Now we can finish the bottom edge of the apron. Using the front pocket piece, fold under 1cm towards the wrong side, then another 1cm. Press and pin in place. Before you sew this seam it is a good time to make sure everything is fitting together nicely. Lay the pocket piece on top of the backing piece, matching the top raw edge and the hemmed side edges. Technically everything should be matching up fine, but if you tend to eyeball your measurements like me then you want to make sure everything is looking good.
Here you might like to also baste the top edge of the pocket piece to the top edge of the backing piece, but that's not essential. The last step of this stage is to hem the bottom edge of the backing fabric, making sure that the front pocket piece and the backing piece line up nicely. When all the edges are finished it will look something like the picture below. Remember, the top edge is still raw.
Now pin the pocket piece to the backing piece around the sides and bottom edge.
And...sew. I sewed quite close to the edge here. Use the markings on the sewing plate on your sewing machine to guide you to get a nice straight line. Turn at the corners by stopping sewing with your needle down in the fabric, lifting the presser foot, turning your apron 90 degrees, lowering the presser foot, and continuing on sewing.
|The inner seam here is the hem, the outer seam is joining the back piece to the front piece.|
The last step before we do the waist ties is to make a centre seam. This gives you a left and a right pocket and makes it easy to get the pegs out rather than them sliding all around to the far corners of your apron. Fold the apron in half and press with your iron, then simply sew a straight seam down the fold. Stitch in the ditch, as they say.
OK, now for the waist ties. Take your left over fabric and cut two 8cm long strips from the entire width of the fabric (i.e you are cutting selvege to selvege). I used my rotary cutter to do this, but you can always use your scissors if you don't have one.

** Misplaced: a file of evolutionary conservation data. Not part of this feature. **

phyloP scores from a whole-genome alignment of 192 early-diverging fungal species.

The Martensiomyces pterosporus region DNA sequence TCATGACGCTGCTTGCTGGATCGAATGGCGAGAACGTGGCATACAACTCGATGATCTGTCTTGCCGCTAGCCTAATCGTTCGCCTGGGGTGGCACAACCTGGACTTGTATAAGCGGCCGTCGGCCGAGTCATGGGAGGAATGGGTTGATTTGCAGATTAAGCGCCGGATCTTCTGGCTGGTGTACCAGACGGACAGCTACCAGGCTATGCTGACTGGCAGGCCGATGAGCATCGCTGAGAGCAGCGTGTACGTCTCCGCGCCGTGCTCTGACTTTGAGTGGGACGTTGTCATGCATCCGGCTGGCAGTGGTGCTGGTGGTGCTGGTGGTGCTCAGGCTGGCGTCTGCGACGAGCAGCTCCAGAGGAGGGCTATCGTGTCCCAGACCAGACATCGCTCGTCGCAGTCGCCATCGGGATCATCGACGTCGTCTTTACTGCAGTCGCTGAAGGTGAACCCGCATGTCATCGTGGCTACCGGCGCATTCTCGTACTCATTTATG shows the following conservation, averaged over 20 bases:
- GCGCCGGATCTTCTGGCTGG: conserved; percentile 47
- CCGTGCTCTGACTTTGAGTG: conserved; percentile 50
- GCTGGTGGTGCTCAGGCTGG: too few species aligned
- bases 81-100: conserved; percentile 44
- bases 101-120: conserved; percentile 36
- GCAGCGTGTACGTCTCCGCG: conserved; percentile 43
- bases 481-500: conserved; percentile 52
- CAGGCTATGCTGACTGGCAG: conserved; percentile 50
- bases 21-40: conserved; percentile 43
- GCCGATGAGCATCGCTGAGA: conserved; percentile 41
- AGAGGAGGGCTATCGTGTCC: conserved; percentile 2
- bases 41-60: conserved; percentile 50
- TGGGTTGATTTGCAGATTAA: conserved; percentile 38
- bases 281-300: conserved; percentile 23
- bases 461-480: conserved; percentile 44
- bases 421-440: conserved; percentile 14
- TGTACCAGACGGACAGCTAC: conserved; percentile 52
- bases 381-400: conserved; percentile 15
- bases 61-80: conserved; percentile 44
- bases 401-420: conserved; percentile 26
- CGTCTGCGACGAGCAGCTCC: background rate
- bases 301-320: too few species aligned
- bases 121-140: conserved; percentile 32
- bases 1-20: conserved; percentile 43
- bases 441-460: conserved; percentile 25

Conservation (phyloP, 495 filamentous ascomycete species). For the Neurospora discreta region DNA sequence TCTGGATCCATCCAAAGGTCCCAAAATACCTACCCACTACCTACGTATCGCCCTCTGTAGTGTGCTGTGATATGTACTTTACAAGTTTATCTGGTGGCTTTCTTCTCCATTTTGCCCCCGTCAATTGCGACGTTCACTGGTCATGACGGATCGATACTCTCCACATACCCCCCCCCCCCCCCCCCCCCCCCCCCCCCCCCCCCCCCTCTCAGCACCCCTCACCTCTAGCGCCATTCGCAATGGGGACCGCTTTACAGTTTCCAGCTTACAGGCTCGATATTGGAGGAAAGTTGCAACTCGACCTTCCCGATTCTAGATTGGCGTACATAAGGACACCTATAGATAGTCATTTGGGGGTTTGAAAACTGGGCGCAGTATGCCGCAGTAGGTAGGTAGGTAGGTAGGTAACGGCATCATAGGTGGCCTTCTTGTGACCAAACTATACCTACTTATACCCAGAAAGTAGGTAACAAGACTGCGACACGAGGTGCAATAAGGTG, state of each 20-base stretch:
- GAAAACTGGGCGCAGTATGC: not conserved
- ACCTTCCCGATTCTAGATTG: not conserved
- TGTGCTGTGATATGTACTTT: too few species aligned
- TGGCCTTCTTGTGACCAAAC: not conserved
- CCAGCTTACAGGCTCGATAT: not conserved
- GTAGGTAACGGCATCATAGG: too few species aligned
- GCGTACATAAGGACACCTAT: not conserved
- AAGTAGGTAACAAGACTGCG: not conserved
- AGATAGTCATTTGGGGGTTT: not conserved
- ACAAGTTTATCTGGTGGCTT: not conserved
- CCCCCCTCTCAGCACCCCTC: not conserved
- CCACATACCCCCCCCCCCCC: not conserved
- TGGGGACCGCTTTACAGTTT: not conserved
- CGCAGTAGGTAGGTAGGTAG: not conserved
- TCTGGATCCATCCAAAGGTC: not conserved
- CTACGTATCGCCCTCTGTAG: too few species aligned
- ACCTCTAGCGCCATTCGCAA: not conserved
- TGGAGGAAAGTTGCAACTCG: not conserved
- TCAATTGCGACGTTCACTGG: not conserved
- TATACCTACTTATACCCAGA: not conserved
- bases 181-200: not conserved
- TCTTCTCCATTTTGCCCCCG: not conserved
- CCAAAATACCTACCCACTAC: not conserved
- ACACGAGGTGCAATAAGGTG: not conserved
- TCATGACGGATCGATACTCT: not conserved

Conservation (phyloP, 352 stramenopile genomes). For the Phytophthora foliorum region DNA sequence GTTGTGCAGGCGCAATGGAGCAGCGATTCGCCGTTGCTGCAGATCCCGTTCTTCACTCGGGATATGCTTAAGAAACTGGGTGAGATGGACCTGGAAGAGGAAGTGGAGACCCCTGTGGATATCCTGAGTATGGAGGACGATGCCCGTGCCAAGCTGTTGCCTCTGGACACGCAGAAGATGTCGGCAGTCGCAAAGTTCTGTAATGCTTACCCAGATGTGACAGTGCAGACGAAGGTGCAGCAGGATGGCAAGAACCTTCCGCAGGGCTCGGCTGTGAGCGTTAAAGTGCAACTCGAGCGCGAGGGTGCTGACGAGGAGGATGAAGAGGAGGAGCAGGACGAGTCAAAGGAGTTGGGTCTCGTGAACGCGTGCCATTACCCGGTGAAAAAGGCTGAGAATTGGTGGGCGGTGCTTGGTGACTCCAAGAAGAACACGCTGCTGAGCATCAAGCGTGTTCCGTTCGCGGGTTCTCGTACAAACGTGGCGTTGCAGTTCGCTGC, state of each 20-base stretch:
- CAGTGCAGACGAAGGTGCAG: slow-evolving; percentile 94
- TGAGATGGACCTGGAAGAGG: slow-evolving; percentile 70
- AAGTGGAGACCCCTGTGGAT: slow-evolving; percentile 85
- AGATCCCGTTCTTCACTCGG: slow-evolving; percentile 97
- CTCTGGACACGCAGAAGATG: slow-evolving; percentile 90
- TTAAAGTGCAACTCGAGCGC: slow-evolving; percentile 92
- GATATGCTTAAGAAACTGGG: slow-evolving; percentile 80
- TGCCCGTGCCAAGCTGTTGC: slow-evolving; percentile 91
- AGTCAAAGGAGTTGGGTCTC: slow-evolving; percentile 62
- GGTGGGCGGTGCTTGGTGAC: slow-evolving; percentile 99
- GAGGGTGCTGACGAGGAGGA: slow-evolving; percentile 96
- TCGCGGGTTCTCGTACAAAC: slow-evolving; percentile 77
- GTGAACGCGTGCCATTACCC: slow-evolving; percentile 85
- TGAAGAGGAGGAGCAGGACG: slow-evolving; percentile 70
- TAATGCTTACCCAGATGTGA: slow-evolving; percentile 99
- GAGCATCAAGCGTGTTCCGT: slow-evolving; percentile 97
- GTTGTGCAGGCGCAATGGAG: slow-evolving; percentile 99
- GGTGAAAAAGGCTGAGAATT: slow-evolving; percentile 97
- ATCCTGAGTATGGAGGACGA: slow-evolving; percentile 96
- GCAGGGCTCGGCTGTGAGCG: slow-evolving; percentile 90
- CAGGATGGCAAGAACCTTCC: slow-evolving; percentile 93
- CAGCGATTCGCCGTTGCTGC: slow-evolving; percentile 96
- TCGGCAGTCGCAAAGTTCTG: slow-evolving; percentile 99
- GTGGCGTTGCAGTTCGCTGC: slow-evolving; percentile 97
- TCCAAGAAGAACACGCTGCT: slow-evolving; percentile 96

|This picture is of me neatening up the edges before I cut my strips of fabric. That skinny bit is not a waist tie piece!|
Sew your two strips of fabric together at the short edge, matching the pattern if you want to, and press the seam open. You'll now have a strip of fabric about 2.25cm wide (2 x 112cm...ish).
Here you are going to make a kind of "bias binding" as the waist tie. Press the long fabric strip in half along the entire width, and then fold under 1cm along each edge, pressing with your iron as you go. When you fold the tie together down the centre fold, make sure the edges are matching nicely.
Take your apron and line up the mid point of the apron (where the mid-line seam is that you made) and the mid point of the waist tie so that you have equal length waist ties from each side of the apron. Place the raw upper edge of the apron right up into the centre fold of your waist tie.
Fold the tie over the raw edge and pin down the entire length of the waist tie, folding in the ends so you don't have any raw edges showing.
Almost there! To finish it off sew the waist tie to the apron by topstitching along the waist tie.
Stop at the end corner and turn your work around and sew down that last little edge.
And you're done!
Go hang washing...
...or bring it in. Feel good about your domesticity at least.